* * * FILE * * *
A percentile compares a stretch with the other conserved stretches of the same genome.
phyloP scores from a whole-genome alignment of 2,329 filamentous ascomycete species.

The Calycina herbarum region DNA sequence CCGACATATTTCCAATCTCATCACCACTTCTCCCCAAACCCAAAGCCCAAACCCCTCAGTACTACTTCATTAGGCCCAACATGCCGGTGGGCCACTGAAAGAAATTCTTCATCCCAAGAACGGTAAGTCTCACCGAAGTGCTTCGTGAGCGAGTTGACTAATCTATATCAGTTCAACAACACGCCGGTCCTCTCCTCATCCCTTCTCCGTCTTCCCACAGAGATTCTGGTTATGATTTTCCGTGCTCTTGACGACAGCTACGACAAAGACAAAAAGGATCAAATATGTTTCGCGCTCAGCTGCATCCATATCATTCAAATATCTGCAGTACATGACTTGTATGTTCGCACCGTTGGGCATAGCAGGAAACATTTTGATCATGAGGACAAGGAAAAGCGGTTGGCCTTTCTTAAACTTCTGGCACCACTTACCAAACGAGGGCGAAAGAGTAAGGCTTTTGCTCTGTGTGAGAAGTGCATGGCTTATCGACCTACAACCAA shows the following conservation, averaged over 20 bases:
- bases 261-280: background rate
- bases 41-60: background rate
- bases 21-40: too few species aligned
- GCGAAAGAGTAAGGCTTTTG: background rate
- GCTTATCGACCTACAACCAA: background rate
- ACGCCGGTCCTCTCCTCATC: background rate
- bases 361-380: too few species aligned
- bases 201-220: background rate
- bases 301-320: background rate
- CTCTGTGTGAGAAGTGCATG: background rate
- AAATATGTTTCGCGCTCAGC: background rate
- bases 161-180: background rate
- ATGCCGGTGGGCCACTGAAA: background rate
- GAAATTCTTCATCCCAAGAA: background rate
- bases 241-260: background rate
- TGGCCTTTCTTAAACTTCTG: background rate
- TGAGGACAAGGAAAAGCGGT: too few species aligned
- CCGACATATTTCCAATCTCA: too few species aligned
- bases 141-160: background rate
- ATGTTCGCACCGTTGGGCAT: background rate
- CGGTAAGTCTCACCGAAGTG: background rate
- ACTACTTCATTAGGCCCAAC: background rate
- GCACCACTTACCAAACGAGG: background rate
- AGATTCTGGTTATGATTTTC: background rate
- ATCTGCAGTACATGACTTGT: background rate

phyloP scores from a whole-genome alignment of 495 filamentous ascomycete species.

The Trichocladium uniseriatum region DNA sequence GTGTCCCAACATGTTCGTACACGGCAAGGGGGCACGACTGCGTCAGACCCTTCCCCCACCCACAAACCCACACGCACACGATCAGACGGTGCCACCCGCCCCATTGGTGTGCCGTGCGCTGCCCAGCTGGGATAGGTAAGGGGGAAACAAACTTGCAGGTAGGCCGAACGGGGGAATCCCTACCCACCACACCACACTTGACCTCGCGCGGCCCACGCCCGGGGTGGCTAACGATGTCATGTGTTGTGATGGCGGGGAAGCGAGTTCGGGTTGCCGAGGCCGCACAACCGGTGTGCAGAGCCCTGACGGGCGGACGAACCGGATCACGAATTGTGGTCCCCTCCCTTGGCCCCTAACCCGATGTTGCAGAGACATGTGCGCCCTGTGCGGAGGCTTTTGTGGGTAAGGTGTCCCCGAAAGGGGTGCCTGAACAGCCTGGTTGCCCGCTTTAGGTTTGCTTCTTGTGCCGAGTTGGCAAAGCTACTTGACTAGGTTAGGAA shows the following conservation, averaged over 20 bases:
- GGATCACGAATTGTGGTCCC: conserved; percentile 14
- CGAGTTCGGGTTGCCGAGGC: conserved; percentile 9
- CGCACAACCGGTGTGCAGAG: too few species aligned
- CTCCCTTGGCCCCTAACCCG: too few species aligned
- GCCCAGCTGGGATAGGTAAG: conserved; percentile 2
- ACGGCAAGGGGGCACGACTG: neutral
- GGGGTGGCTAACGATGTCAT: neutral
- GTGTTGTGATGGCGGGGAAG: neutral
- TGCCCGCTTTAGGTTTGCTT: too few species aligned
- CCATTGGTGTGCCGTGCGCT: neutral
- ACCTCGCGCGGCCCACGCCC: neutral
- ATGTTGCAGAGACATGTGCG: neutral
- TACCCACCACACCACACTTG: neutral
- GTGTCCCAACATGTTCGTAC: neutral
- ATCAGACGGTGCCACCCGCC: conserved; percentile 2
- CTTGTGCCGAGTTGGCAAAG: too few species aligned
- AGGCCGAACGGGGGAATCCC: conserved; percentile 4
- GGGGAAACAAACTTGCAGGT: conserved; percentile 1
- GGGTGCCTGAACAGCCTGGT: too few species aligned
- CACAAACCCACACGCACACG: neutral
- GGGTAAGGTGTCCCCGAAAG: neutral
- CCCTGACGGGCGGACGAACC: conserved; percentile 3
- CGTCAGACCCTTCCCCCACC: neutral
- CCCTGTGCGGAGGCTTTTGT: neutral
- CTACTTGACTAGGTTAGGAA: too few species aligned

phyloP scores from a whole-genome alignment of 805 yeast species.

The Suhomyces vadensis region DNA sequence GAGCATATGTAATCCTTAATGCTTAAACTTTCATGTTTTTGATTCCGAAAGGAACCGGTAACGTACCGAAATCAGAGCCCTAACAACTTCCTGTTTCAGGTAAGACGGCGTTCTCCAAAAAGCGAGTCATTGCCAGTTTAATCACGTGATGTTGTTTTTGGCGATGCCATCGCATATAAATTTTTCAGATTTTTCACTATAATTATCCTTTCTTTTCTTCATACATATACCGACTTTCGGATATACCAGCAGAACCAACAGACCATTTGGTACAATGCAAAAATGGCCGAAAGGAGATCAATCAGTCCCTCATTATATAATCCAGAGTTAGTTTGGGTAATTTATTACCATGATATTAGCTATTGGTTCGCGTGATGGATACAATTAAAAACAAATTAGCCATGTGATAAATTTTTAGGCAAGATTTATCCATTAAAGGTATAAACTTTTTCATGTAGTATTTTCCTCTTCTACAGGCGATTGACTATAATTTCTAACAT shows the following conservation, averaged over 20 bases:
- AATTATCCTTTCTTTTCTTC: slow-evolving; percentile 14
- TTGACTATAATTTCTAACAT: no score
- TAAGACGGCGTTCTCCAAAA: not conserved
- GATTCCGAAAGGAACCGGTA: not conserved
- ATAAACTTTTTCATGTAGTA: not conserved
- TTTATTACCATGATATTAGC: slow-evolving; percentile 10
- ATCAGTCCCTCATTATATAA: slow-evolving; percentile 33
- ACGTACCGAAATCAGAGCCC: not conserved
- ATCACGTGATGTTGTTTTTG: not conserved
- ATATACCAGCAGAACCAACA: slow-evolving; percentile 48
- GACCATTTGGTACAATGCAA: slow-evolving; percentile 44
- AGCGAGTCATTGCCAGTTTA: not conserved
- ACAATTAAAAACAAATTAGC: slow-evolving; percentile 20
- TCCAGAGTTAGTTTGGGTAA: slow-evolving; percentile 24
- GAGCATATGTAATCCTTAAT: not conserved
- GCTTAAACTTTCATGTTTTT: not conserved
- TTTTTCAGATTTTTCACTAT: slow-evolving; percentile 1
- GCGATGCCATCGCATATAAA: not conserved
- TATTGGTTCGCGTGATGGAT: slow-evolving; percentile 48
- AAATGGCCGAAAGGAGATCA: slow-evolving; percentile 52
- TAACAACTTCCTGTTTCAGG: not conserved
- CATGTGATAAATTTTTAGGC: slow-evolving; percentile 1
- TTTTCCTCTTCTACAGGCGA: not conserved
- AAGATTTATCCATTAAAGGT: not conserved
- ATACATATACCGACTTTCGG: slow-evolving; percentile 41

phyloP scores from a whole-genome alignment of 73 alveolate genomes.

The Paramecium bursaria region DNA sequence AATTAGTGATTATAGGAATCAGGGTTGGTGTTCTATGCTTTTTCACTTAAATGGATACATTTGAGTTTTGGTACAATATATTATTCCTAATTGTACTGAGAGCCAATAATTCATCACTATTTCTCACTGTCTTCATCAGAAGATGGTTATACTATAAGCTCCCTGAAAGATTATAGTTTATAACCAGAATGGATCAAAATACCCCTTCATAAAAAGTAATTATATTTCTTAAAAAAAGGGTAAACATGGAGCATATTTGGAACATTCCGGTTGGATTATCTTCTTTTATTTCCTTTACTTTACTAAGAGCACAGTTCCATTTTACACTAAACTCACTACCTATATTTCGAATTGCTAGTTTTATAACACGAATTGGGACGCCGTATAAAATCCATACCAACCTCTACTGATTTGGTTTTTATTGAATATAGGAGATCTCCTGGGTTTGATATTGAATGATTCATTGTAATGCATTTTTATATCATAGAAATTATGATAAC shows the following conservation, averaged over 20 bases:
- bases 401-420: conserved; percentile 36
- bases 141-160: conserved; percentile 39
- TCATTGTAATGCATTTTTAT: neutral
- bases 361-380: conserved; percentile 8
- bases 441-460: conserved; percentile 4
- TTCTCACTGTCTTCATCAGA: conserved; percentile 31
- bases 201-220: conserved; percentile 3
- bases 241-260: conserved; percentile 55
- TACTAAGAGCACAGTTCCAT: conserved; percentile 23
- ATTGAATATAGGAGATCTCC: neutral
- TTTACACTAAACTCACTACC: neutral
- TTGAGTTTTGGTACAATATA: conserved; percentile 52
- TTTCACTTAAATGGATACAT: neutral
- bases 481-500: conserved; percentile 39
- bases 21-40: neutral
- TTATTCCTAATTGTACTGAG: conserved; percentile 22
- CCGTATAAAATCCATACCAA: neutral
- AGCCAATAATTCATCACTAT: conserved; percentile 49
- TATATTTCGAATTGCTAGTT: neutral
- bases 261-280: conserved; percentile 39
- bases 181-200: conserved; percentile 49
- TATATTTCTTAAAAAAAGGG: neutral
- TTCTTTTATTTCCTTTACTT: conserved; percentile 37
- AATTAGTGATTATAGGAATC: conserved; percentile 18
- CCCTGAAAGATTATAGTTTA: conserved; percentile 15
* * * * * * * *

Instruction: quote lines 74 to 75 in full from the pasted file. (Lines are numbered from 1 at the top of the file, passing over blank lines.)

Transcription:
- TTTTTCAGATTTTTCACTAT: slow-evolving; percentile 1
- GCGATGCCATCGCATATAAA: not conserved